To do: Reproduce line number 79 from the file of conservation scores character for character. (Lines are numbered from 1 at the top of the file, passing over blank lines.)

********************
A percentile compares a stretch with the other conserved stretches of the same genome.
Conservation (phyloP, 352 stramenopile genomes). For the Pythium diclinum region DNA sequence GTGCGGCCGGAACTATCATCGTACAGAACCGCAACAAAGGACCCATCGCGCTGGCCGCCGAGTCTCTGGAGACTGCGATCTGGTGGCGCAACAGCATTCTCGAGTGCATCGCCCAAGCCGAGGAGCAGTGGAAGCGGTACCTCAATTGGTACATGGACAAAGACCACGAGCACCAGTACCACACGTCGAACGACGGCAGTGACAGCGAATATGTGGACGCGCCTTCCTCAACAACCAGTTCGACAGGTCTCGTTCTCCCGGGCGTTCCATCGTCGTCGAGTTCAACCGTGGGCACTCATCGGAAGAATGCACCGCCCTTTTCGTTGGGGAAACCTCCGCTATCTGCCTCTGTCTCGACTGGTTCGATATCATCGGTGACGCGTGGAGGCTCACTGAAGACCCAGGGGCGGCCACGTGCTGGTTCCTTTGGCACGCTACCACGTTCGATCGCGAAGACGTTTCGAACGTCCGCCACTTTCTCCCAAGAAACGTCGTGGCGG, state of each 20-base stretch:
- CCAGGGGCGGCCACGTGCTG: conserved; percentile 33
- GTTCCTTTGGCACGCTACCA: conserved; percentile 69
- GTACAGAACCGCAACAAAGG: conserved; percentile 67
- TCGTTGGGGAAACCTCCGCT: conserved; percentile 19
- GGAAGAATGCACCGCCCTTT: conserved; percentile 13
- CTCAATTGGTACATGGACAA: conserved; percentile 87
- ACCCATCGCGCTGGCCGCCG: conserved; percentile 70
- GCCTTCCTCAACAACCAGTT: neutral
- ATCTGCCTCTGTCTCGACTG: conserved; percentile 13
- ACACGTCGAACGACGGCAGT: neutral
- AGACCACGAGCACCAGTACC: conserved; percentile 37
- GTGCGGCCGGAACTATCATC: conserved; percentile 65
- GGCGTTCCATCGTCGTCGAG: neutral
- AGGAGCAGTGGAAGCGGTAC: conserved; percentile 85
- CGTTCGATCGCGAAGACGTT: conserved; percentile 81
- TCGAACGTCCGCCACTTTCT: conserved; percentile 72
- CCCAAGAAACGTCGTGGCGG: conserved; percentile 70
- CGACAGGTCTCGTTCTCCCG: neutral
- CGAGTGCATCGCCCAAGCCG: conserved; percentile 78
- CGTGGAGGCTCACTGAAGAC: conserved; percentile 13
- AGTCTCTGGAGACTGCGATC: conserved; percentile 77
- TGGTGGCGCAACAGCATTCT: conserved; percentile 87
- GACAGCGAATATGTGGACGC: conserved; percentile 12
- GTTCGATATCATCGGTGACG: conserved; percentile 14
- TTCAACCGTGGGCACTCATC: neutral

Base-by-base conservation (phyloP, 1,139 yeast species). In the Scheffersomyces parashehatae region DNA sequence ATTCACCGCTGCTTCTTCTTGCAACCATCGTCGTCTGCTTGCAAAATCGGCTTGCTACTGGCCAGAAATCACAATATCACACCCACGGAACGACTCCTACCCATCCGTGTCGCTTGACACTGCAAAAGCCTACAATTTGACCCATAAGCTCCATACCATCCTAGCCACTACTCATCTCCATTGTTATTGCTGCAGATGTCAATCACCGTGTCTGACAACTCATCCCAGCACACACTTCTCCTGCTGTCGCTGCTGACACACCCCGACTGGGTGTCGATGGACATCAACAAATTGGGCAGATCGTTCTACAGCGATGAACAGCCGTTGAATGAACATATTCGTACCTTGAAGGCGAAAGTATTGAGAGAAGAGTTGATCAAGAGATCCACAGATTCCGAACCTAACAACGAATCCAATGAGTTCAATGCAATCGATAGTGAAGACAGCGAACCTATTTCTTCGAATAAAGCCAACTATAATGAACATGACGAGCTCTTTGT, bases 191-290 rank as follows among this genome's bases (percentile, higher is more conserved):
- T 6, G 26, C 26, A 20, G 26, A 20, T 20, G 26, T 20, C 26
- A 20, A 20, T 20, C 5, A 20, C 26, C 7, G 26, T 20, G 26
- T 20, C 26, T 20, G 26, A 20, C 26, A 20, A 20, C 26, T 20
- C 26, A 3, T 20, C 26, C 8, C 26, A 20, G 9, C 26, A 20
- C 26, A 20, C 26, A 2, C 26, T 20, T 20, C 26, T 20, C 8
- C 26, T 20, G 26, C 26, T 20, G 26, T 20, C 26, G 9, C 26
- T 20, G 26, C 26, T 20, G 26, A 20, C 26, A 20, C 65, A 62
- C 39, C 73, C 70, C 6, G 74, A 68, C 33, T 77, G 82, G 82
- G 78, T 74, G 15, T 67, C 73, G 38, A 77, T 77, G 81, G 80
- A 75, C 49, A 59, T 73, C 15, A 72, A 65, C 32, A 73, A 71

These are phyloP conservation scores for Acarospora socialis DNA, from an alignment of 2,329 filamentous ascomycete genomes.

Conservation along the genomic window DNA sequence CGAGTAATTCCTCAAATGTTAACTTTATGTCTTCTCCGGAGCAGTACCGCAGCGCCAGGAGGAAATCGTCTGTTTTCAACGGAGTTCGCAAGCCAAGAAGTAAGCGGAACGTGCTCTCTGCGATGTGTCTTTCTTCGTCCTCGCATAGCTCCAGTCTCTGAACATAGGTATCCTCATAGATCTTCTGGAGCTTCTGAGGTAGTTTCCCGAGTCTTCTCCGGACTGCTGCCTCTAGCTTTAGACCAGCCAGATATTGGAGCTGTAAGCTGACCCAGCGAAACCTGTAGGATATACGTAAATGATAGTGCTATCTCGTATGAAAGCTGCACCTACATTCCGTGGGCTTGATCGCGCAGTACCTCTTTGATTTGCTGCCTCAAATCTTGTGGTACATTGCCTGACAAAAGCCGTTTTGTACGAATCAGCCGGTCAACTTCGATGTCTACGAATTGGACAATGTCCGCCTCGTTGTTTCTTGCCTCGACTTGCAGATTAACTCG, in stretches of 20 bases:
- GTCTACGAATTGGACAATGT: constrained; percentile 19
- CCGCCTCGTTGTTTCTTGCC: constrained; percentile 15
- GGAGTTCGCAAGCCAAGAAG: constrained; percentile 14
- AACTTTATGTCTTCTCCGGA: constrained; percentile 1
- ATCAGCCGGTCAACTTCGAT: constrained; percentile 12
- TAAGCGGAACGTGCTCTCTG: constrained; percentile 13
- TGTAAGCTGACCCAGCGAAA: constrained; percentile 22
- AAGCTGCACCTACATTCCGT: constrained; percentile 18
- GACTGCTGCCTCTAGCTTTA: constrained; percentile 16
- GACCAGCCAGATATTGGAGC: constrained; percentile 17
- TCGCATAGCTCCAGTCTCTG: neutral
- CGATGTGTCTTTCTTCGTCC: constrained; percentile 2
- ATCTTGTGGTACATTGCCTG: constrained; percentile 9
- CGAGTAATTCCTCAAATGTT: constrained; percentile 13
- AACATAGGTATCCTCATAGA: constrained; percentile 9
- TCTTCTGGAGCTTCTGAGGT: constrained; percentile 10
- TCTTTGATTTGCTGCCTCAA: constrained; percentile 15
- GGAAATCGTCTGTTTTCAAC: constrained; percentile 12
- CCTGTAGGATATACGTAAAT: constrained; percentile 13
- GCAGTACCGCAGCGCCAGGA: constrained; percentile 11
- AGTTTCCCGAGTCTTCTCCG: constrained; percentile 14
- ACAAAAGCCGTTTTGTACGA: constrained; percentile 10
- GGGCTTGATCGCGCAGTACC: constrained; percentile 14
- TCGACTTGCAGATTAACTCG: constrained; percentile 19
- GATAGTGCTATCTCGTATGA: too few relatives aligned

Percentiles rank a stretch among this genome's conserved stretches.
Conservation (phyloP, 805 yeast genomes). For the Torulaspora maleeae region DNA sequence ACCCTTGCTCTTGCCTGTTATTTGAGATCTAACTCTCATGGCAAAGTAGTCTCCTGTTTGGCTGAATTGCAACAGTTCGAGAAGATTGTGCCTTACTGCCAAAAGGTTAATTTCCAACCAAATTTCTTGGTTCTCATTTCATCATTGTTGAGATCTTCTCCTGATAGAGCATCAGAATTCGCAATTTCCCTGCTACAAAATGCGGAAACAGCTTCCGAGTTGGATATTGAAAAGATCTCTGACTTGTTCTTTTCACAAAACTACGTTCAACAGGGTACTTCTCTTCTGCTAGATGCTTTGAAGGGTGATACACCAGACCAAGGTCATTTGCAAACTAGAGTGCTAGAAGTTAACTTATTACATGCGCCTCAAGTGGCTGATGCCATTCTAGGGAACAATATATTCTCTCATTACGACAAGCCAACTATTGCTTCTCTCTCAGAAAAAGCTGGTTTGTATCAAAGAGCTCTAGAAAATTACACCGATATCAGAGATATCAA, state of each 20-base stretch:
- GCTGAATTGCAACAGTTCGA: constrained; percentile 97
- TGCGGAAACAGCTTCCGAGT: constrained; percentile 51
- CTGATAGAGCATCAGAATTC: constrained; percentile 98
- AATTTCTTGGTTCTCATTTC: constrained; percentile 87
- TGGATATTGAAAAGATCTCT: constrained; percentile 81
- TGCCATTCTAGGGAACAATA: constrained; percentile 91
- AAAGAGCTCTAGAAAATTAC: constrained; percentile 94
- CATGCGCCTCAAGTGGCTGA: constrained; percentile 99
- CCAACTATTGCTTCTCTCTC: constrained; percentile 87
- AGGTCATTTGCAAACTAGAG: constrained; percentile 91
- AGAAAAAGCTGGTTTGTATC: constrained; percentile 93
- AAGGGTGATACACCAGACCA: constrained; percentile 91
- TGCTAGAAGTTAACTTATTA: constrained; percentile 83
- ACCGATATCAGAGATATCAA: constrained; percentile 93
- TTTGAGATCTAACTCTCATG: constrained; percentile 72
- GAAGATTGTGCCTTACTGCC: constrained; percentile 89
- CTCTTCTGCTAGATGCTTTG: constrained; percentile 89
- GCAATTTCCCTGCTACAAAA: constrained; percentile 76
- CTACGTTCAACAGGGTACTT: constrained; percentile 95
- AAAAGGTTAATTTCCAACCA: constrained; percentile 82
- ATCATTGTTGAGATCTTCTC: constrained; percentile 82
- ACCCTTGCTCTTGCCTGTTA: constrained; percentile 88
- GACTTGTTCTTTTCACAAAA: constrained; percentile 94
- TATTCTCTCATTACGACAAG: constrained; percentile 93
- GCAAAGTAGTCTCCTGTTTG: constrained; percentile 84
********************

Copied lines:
- AAGGGTGATACACCAGACCA: constrained; percentile 91